Street Strategies: Are we really better drivers because of our sport?

“Motorcyclists are 23% safer behind the wheel of a car than non-motorcyclists, according to a leading insurer.” –

An interesting statement, but is it true? If so, does it make sense? As we ride our bikes, we have different and greater challenges than a car drivers faces. For one, we face far more risk than a car driver does. Our chosen sport is fraught with risk; we are smaller and lighter than other vehicles on the road, we are practically invisible to those cars or trucks with whom we share the road, and we can become lost in the flow of traffic around us. When we come to a stop, unlike a car, we must put our feet down to balance the bike. The car driver simply steps on the brakes. Finally, we don’t have a cage of metal, plastic, airbags and crumple zones around us – only the clothes, helmets and other gear we wear.

Two words encompass what we have to protect us and keep us safe: skills and strategies. We ofter forget they are two very different – but related – things. Skills are both physical and mental; we build them over time and with practice. Before we can say we have a skill, we need to learn it and practice it until it becomes an integral part of our skillset. The simple physical skill of cornering is an example. One of the most common causes of accidents for novice riders is the failure to negotiate a curve. They have not learned the physical skill of cornering yet. We teach them the basics of cornering in the Basic Rider Course, but practice, practice, practice and more training build the skill.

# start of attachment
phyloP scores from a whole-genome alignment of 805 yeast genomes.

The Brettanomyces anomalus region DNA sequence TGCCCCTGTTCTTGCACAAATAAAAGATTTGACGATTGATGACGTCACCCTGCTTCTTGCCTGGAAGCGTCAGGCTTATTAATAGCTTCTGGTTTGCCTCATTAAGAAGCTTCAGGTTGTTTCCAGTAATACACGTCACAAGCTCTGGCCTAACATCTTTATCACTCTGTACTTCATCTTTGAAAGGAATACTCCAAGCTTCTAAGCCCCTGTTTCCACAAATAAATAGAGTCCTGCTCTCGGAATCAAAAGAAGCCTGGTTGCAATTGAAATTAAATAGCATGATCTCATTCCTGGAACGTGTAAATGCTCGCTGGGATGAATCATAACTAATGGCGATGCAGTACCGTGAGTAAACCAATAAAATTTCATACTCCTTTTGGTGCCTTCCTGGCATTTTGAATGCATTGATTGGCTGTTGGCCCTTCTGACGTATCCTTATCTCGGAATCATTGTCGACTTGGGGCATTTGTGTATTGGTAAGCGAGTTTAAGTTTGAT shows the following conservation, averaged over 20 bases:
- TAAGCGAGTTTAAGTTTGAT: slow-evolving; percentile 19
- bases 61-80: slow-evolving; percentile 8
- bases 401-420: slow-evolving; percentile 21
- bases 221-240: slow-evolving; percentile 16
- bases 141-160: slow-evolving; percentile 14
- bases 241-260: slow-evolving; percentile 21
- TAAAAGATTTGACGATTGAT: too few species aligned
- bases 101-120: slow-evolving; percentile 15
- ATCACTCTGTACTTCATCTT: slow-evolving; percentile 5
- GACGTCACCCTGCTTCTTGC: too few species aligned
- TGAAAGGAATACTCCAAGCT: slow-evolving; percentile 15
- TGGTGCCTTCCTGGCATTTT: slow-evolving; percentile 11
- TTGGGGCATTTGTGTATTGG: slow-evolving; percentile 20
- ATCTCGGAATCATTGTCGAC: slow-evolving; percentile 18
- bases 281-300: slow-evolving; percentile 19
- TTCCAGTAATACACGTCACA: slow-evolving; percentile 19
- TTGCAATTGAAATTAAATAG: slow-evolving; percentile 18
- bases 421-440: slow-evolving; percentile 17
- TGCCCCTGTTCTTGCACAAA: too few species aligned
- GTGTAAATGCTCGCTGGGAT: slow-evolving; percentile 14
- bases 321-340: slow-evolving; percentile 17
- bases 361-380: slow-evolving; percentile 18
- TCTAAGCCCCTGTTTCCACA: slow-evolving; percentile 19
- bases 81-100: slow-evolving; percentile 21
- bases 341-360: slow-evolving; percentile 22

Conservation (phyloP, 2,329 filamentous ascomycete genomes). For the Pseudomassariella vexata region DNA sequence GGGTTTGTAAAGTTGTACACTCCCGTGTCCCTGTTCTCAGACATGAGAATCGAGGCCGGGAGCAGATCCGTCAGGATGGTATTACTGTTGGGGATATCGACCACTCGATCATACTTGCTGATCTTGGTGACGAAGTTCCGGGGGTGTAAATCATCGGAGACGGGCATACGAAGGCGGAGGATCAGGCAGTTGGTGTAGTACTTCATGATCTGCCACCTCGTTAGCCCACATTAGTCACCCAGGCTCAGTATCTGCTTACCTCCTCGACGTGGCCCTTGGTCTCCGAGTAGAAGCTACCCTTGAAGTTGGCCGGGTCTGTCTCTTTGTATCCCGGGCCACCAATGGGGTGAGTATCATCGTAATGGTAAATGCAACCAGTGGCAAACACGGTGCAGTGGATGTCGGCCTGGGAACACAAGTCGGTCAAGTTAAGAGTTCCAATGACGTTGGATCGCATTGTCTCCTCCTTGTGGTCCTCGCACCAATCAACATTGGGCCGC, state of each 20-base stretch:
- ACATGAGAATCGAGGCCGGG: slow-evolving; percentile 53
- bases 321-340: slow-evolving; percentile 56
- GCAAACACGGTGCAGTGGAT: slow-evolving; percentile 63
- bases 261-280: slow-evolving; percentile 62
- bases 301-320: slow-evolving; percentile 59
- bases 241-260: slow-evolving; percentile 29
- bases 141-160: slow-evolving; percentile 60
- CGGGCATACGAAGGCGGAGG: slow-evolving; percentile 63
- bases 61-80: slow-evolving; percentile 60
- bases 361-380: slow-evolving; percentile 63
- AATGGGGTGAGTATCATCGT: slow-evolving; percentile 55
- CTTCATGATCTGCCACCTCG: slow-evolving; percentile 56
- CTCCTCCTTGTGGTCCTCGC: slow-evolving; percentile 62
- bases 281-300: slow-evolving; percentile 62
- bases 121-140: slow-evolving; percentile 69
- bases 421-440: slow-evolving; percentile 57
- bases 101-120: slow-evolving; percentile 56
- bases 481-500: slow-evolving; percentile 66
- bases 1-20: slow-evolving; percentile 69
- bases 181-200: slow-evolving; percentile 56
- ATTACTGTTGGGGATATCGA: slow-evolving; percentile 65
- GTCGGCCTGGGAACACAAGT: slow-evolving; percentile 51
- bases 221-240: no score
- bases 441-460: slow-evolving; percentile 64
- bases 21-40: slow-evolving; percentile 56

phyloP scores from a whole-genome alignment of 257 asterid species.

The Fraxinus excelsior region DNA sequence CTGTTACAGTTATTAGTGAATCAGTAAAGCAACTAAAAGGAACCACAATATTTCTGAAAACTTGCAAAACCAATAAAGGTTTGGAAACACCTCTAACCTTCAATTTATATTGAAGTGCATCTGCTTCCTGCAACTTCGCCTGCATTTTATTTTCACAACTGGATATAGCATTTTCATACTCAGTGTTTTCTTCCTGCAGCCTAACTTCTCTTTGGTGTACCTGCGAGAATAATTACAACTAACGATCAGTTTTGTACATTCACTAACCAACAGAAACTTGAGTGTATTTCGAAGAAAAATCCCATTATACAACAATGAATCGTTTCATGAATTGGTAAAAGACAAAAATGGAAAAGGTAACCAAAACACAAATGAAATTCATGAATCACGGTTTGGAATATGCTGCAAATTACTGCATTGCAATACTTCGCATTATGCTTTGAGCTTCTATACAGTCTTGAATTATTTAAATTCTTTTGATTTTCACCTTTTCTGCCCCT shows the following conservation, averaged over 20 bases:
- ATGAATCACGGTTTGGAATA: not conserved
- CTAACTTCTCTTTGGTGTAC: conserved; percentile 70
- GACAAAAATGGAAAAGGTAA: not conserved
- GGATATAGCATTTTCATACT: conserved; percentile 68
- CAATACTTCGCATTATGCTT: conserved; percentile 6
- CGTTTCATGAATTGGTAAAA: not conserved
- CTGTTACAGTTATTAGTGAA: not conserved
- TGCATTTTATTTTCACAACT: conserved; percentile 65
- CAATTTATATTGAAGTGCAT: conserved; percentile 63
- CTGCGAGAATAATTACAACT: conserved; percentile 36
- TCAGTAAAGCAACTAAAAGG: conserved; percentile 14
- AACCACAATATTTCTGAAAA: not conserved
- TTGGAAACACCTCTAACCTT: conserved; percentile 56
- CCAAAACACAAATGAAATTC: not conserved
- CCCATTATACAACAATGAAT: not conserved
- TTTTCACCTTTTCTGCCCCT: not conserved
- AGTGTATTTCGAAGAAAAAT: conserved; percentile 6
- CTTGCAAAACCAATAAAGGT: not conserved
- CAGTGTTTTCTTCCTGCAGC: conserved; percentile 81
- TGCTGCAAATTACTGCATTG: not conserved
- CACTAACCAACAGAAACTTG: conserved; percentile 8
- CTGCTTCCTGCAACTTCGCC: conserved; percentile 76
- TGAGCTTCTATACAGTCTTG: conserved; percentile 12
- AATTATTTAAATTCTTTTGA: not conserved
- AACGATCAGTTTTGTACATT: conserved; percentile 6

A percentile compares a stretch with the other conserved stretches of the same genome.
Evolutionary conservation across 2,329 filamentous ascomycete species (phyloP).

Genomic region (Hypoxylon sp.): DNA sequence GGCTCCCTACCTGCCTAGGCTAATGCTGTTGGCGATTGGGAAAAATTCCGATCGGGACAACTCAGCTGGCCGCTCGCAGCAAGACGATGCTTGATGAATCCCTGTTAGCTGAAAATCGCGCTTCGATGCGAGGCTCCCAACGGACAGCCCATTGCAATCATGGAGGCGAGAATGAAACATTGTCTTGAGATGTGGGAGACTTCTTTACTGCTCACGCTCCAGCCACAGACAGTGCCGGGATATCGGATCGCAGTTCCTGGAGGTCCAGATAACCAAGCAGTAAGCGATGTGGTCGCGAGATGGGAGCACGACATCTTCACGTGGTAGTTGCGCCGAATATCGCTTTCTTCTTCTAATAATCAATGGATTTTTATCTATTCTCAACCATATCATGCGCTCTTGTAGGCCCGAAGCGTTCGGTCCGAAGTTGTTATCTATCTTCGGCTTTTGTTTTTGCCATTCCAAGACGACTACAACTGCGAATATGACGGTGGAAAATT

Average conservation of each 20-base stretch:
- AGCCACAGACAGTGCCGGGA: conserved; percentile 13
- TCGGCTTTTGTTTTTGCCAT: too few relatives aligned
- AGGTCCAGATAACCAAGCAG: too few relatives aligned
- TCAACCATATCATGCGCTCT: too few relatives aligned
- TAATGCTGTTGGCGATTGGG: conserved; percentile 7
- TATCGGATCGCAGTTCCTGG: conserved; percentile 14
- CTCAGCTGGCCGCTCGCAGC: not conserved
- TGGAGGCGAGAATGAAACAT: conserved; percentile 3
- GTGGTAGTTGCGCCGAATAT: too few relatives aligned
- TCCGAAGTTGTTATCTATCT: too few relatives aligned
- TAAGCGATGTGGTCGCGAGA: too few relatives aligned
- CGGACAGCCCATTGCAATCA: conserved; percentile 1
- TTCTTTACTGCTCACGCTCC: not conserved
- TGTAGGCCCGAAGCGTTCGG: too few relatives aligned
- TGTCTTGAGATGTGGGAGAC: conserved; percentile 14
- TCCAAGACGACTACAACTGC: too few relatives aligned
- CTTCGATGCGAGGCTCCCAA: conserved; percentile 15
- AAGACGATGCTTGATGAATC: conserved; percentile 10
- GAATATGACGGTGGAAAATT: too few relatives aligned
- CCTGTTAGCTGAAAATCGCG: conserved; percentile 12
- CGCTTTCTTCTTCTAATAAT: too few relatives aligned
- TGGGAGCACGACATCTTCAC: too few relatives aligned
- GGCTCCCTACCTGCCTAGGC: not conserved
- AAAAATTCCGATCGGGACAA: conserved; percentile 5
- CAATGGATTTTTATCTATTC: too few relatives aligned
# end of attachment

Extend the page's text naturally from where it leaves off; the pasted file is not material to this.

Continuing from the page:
When a novice student passes the skills test and leaves our course, we often tell them that they are now qualified to ride in a parking lot. We suggest that before they take their bike on main streets, they practice their riding on the streets around their home to build their skills.

Physical skills are not the only ones they need to build. In the classroom section of the Basic Rider Course, we teach mental skills as well. Again, these are part of the skill set they need to ride safely. They are referred to as Street Strategies, and they are mental skills that need to be learned and practiced. While physical skills help you react to situations, mental skills and strategies give you the ability to respond to situations.

Going back to the example of cornering, the novice may learn the physical skill of cornering: slow, look, press and roll. This gives them an outside-inside-outside path of travel. Link several corners together, and they need to rely on mental skills to plan their path. This only comes from practice and continual skill development.

We need to build and practice those Street Strategies and integrate them into our normal, everyday riding. David L. Hough coined the term “Street Strategies” in the 1970s to cover suggestions and hints he wrote about on how to handle various riding situations. They were picked up by the MSF and incorporated into various training courses. (Editor’s Note: Mr. Hough now denounces the MSF and its training courses; see this article for his reasons why.) A definition might be the mindset (attitudes) and search strategies you use as you ride. These include how you search, your spacing and positioning in traffic, understanding your risks at all times, the timing method you use to give you time and space between you and potential hazards, and more.